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States are poised to help resettle Afghan evacuees who fled their home country after the U.S. military exit; efforts emerge to help Native Americans gain more clean energy independence.

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Sen. Mitch McConnell refuses to support raising the debt ceiling; Biden administration pledges $500 million of COVID vaccine doses globally; and U.S. military says it's taking steps to combat sexual assault.

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A new Oklahoma museum honors tribal nations, while Iowa's history is back on the blacktop; mixed news on COVID-19 comes with a warning about unconventional drugs; and electric cars and buses are coming to rural America.

New Pick for BLM Encourages Conservationists

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Tuesday, May 11, 2021   

ALBUQUERQUE, N.M. -- President Joe Biden's pick to head the U.S. Bureau of Land Management (BLM) is getting high marks from conservationists.

Aaron Kindle, director of sporting advocacy for the National Wildlife Federation, believes Tracy Stone-Manning, currently the Federation's senior advisor, is the right person for the job.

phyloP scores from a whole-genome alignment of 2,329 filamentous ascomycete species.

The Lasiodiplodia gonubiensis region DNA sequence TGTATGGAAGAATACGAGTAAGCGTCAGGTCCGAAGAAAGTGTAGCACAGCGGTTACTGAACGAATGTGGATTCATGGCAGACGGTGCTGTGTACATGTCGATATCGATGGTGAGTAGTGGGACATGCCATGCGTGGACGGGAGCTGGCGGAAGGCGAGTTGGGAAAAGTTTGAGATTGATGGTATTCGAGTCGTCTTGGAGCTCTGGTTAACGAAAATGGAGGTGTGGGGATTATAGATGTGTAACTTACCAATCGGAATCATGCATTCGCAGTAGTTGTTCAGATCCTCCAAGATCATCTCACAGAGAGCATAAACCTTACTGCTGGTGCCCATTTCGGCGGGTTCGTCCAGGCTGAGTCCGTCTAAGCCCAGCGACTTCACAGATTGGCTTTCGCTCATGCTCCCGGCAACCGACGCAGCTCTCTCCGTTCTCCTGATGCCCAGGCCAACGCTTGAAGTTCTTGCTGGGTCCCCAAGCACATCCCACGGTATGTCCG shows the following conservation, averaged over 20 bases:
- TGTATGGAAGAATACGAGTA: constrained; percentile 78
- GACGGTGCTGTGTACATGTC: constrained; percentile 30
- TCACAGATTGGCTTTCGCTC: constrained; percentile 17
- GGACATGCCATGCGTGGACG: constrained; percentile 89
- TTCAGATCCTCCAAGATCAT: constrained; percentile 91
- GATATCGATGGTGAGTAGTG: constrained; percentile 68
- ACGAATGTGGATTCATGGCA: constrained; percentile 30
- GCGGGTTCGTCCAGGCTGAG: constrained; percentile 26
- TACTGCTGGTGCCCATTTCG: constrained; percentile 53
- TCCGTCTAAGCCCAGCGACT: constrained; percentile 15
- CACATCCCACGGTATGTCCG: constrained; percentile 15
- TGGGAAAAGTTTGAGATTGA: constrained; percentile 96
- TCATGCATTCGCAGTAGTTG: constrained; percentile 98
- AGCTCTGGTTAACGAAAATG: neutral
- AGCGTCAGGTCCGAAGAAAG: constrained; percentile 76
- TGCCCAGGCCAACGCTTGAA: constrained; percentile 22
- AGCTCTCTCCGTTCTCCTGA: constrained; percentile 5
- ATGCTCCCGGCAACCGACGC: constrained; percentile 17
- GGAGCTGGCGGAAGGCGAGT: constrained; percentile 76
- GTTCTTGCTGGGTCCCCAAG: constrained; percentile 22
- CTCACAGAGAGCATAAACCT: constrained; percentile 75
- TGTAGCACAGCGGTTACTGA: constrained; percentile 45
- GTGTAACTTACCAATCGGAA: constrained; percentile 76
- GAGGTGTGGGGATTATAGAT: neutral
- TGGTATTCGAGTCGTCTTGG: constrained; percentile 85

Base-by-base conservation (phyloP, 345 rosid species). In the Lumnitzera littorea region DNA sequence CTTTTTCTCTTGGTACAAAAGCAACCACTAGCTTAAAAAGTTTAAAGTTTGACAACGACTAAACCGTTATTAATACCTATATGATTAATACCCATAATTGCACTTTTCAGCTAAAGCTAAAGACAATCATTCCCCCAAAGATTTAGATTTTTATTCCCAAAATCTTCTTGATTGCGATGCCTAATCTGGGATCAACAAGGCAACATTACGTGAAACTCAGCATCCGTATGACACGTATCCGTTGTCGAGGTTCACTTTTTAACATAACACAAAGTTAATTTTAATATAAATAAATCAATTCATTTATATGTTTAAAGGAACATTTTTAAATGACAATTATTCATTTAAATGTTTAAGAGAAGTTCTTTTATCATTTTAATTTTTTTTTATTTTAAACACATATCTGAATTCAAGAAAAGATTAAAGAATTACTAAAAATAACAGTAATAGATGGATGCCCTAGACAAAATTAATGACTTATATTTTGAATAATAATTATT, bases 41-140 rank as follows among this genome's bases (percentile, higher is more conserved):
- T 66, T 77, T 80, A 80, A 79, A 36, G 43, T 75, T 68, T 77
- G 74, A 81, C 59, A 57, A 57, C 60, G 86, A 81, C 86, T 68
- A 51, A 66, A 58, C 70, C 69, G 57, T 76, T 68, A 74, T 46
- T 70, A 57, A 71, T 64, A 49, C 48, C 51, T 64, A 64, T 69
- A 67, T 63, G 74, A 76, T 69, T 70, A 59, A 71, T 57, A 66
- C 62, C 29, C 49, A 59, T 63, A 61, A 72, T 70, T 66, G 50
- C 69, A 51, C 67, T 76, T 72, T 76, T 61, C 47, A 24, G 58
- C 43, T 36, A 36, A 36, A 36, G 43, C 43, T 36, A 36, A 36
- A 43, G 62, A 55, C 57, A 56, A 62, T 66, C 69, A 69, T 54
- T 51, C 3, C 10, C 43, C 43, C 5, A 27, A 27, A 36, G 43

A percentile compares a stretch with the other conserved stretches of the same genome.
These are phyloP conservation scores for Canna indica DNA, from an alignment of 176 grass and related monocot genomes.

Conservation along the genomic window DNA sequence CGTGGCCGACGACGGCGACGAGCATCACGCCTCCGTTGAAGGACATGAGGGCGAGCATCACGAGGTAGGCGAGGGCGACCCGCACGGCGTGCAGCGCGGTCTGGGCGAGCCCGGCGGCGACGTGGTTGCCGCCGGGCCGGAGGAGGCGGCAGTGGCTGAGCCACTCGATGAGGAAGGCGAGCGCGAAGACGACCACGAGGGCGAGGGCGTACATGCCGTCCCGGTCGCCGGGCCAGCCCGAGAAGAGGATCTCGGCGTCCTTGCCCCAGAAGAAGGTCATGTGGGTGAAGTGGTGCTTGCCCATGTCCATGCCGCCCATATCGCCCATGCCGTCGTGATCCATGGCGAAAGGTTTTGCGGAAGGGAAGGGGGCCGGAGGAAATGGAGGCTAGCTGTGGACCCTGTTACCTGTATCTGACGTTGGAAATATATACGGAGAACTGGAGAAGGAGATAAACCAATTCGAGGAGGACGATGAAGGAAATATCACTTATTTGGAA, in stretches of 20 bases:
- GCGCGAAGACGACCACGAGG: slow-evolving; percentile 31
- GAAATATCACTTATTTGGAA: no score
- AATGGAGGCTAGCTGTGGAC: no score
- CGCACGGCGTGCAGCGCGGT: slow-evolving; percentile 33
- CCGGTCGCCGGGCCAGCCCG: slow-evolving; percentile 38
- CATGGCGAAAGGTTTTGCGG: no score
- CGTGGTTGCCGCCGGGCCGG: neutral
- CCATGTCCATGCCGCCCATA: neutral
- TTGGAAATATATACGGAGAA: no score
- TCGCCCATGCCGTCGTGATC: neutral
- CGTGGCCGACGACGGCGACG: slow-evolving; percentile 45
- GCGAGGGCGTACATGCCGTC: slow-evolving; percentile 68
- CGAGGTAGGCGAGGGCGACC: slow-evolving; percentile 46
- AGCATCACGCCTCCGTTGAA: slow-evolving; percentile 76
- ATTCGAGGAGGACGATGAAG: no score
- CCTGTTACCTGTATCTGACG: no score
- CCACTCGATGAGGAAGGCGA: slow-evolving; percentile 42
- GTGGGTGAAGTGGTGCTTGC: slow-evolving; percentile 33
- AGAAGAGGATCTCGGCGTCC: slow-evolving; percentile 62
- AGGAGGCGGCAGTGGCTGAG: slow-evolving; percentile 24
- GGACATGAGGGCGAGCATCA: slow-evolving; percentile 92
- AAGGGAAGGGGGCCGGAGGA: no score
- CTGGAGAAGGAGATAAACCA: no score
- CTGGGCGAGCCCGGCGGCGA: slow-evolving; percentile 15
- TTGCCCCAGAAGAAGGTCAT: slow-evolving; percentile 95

There hasn't been a Senate-confirmed BLM director since 2017, and Kindle said the agency needs someone who understands what needs to be done to conserve, restore and steward America's public lands for all users.

"Responsible energy development, hunters and anglers, hikers, agricultural businesses that rely on the area for grazing," Kindle outlined. "We need somebody who understands all those things and is ready to work with all of those folks to get the job done."

If confirmed, Stone-Manning would be responsible for managing 10,000 employees, 245 million surface acres of land, and the nation's onshore mineral resources. She was a vocal critic of the Trump administration's moves to prioritize oil and gas drilling on public lands.

Kindle noted the biggest challenge facing Stone-Manning could be the BLM's about-face on fossil-fuel development, from rapid leasing under Trump to Biden's pause on oil-and-gas lease sales.

In March, 14 states filed lawsuits against the Biden administration, challenging the pause.

"Finding that sweet spot is going to be the biggest challenge," Kindle remarked. "Figuring out what the resources are we need to protect, but then, getting back to some semblance of what responsible energy development looks like. And then bringing in the renewables; renewables are not without impact as well."

An avid hunter, Stone-Manning previously served as chief of staff for Montana Gov. Steve Bullock, directing the state's Department of Environmental Quality.

Disclosure: National Wildlife Federation contributes to our fund for reporting on Climate Change/Air Quality, Endangered Species and Wildlife, Energy Policy, Environment, Public Lands/Wilderness, Salmon Recovery, and Water. If you would like to help support news in the public interest, click here.


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